DENVER — A ballet dancer who was arrested on a disorderly conduct complaint while exercising in an Oklahoma City park in high heels and with a cane is getting another opportunity to sue the city.
The 10th U.S. Circuit Court of Appeals ruled Wednesday that a judge in Oklahoma City should not have thrown out Allen Galbreath’s challenge to the disorderly conduct ordinance.
The Denver-based court decided 3-0 that the ordinance might be so vague that “a reasonable jury could conclude (Galbreath) lacked fair notice that his conduct in the park could lead to criminal sanctions.”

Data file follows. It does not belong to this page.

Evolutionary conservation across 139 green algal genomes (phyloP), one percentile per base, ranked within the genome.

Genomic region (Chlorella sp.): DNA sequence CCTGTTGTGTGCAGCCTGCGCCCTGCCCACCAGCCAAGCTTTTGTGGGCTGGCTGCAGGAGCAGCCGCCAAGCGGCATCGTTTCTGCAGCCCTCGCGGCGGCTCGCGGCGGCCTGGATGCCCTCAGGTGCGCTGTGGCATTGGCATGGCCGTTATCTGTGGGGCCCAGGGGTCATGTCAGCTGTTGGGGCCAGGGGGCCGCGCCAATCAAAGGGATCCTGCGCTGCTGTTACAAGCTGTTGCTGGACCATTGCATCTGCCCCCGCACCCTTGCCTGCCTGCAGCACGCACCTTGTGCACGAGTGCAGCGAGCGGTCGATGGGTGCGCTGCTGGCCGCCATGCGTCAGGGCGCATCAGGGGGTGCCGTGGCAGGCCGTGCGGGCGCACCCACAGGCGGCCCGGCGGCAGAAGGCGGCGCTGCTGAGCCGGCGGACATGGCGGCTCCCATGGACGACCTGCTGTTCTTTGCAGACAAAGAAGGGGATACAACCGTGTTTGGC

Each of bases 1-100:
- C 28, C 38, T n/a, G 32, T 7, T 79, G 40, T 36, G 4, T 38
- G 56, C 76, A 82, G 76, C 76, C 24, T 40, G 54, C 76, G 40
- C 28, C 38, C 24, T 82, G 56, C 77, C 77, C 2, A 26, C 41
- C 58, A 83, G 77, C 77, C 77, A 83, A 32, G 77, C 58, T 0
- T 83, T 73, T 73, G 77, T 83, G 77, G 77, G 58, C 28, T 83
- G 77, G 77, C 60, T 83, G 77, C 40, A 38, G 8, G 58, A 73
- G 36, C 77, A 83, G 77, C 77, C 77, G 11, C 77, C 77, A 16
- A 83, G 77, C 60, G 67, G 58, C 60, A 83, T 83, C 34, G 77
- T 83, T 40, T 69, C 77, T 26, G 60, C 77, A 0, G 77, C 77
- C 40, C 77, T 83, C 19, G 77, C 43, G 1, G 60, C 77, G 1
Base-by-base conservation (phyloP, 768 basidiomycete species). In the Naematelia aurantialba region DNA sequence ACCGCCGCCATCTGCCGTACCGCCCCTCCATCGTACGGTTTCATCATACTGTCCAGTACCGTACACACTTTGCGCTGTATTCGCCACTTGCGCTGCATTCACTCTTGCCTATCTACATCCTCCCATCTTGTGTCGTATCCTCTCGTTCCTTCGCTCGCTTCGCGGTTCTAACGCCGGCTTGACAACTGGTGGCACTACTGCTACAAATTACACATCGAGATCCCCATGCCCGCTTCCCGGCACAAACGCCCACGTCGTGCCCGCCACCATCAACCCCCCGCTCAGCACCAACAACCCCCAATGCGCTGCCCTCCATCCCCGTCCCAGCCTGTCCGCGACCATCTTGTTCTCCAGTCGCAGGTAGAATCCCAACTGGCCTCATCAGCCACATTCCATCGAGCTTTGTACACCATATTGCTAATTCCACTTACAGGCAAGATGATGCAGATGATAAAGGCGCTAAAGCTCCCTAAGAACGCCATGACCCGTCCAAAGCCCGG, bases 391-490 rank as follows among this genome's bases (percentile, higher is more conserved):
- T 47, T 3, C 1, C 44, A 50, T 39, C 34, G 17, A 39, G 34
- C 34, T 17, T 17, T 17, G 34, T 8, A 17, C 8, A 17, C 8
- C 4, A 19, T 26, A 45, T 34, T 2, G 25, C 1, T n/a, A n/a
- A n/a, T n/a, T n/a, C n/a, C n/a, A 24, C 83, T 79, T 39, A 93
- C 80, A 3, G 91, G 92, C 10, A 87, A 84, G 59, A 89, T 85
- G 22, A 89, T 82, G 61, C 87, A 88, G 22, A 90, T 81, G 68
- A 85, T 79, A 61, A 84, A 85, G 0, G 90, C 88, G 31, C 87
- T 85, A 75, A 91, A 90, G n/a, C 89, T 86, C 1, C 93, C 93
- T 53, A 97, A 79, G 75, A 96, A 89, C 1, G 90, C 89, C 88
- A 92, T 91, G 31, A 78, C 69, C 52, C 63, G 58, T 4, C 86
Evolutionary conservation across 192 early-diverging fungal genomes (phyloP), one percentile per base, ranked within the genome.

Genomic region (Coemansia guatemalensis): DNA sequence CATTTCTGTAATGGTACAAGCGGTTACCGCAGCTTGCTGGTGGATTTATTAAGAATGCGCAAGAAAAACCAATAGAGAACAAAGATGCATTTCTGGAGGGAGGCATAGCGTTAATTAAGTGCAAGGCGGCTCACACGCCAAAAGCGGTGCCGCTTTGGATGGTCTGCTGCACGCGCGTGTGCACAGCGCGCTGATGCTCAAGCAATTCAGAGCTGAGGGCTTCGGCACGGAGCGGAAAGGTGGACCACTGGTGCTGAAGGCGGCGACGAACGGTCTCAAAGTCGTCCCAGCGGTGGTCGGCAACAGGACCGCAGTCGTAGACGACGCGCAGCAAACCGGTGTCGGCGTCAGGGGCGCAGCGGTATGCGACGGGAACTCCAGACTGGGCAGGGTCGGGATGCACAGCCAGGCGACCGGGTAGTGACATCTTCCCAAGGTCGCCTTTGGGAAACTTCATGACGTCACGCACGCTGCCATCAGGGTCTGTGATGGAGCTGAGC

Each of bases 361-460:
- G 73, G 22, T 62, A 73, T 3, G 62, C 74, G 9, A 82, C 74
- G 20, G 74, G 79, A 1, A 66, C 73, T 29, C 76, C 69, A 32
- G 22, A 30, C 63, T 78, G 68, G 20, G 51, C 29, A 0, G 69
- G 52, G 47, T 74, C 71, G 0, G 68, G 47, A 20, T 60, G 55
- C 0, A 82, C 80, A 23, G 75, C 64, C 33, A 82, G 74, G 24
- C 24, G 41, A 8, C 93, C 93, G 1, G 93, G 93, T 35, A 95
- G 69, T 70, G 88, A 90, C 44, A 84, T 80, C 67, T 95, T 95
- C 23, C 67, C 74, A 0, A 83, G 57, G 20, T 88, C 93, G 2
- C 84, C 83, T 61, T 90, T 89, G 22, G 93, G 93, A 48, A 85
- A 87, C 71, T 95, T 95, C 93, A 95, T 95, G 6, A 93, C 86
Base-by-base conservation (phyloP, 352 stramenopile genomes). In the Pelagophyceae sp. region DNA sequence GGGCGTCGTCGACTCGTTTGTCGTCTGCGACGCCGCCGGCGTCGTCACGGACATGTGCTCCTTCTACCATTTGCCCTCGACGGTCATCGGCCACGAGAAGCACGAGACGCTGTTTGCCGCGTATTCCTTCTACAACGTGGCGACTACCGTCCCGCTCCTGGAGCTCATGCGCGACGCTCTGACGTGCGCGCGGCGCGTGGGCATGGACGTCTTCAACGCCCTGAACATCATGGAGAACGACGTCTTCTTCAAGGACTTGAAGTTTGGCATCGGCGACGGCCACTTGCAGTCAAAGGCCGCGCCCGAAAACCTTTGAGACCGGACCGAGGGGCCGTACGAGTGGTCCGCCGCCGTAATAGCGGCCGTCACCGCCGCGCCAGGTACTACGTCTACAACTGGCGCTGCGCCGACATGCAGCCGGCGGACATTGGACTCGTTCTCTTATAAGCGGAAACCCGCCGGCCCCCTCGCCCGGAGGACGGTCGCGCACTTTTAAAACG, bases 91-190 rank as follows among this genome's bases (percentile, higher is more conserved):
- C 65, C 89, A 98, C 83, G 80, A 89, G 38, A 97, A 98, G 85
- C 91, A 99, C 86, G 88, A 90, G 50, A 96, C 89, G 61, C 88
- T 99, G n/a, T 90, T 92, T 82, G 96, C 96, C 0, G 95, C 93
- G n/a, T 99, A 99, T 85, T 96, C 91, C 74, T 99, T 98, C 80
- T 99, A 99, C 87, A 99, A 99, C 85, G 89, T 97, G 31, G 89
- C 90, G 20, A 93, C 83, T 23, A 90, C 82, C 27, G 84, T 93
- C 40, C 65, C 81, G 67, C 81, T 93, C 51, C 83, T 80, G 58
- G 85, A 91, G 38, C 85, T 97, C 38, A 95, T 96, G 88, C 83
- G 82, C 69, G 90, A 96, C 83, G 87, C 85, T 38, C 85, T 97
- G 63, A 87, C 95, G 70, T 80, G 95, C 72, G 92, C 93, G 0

Galbreath, a former dancer with the Oklahoma Ballet, was arrested in 2010 in Goodholm Park when a woman called police, reporting she was concerned about a “man in high heels with a big stick and a purse.” The charge later was dismissed.
Judges of the six-state court, including Robert Bacharach of Oklahoma City, stated in a 17-page decision that a reasonable person could conclude that “Mr. Galbreath’s conduct was neither threatening or out of the ordinary.”
The appellate judges instructed U.S. District Judge Joe Heaton in Oklahoma City to reopen the lawsuit.
“We merely hold that (Heaton) erred in granting summary judgment to the city at this juncture because a reasonable jury could find Mr. Galbreath lacked fair notice that his conduct could be punished,” the judges wrote.